Mayor Picks Child Advocate to Help Push Pre-K

By Katie Milani

Mayor Bill de Blasio on Tuesday named a veteran children’s advocate and former head of the Children’s Aid Society  as Deputy Mayor of Strategic Policy Initiatives, a post in which he was expected to jumpstart the mayor’s pre-K initiative.

The nominee, Richard Buery “will be spending a lot of time in Albany,” de Blasio said at a City Hall news conference.

“Our job is to make these two New York Cities into one New York City,” Buery added.

Furthering the theme of school reform, de Blasio later joined former Secretary of State Hillary Rodman Clinton for a roundtable discussion with parents where he reiterated the importance of Deputy Mayor Buery’s appointment.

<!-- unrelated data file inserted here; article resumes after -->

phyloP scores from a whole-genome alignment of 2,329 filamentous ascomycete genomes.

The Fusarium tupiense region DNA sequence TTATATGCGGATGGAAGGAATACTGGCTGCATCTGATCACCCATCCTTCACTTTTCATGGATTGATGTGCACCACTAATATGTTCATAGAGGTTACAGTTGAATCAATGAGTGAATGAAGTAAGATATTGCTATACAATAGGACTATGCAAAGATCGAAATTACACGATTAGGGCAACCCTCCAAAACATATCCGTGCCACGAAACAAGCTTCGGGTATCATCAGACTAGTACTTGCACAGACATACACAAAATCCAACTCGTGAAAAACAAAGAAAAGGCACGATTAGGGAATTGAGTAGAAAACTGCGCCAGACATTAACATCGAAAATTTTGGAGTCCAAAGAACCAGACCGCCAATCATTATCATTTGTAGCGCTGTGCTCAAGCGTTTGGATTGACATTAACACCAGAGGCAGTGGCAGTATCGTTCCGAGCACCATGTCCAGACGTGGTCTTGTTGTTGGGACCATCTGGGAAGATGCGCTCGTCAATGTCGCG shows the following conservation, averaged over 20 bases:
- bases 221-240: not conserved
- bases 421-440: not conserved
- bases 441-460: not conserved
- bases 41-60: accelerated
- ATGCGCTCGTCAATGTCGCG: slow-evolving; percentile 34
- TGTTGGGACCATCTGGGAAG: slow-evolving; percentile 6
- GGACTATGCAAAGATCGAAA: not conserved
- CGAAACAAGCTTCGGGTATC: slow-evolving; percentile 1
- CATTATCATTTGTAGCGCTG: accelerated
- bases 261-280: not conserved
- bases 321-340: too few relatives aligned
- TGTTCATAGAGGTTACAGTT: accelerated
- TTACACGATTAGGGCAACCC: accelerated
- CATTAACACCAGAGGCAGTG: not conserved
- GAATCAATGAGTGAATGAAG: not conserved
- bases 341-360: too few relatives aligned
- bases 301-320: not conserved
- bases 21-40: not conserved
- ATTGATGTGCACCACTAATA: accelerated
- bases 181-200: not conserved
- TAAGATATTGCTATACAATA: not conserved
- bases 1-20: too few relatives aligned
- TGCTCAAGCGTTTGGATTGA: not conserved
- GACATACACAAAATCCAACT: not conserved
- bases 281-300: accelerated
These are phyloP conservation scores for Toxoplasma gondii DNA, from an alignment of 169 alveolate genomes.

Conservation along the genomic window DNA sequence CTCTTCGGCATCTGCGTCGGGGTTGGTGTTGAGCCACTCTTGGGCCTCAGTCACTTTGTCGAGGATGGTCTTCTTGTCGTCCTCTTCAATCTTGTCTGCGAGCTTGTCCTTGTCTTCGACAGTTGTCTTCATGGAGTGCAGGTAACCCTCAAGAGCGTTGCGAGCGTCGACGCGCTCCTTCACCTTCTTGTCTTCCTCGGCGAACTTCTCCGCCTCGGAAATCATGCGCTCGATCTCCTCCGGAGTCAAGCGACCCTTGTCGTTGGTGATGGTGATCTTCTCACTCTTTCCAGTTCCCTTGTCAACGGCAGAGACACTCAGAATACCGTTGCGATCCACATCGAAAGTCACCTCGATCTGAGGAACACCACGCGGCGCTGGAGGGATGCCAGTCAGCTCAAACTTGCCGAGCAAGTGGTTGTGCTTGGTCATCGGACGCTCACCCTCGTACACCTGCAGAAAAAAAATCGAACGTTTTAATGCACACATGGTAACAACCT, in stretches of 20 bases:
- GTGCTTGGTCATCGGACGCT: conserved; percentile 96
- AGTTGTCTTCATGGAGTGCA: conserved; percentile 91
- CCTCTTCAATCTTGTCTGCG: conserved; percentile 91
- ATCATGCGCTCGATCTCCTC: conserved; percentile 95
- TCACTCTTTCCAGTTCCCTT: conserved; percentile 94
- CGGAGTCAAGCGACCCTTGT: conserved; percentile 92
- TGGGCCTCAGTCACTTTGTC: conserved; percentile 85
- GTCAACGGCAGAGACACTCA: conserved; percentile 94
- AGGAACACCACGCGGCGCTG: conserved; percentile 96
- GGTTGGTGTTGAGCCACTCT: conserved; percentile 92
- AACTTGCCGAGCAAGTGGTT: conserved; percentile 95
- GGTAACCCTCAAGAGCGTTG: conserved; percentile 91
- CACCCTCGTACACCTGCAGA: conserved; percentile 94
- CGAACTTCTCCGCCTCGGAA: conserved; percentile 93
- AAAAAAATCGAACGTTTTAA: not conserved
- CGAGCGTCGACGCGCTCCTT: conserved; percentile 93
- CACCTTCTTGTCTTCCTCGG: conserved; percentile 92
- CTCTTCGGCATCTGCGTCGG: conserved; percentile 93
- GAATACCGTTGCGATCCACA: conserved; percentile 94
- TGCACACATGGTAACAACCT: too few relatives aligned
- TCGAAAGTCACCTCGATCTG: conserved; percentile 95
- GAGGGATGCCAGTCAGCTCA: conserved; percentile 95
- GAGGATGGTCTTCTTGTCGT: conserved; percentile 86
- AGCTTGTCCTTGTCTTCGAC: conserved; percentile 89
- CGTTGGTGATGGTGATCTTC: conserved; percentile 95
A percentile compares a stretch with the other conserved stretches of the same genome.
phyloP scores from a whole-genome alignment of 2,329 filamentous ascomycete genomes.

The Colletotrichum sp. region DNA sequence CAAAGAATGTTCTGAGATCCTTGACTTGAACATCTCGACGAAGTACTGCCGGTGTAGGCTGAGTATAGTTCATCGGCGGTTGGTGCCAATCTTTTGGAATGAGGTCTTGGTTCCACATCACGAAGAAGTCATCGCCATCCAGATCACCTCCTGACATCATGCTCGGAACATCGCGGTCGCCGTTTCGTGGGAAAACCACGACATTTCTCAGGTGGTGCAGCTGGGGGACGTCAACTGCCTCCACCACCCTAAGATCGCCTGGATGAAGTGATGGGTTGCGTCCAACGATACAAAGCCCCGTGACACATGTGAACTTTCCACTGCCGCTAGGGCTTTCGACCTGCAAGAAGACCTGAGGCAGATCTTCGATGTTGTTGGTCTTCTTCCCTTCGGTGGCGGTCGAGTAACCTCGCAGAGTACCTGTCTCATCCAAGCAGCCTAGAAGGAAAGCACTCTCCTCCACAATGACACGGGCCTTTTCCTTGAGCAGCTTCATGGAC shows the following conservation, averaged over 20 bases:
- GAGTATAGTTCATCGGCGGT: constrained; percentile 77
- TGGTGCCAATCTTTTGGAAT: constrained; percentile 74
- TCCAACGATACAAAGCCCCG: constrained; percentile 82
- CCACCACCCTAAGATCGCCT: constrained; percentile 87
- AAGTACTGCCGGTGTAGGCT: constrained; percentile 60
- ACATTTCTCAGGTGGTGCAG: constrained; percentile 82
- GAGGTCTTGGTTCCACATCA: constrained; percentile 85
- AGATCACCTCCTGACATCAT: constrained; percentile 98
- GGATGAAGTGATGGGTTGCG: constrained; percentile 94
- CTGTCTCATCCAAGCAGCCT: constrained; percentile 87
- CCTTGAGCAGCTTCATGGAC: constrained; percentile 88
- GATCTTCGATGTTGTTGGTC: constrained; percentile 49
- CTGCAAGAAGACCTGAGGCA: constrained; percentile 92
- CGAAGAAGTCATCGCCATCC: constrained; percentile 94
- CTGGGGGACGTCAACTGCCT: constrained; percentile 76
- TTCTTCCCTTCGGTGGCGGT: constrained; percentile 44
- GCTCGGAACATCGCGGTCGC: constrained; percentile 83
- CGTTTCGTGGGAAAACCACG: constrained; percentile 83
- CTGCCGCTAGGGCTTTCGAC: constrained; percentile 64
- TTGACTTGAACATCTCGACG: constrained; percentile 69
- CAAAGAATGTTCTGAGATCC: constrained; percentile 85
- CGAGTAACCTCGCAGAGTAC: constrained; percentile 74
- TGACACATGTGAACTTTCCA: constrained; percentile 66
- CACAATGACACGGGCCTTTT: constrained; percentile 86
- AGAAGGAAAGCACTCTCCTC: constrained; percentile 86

“The bottom line here is, if you care about the youngest New Yorkers and youngest Americans these are the steps you need to take, de Blasio said. “We are not turning back.”

 Clinton applauded the de Blasio administration’s leadership in putting early childhood education at the top of the agenda.

Partnering with Univision and Next Generation’s “Too Small to Fail” launch, the Clinton Foundation hosted a discussion that included New York City’s first lady, Chirlane McCray as well as partner organizations such as PBS, Sesame Workshop, and the American Academy of Pediatrics.

Clinton argued that too many children were behind by the time they got to school.

“You’re literally building brain cells when you talk to a child,“ Clinton said.

Both the Clinton and Next Generation Foundations say they want close the gap and in the belief that with easier accesses to Pre-K, children were bound to succeed.

De Blasio likens very young children to sponges.

“We’re missing the strategic opportunity to reach them at this point,” he argued,



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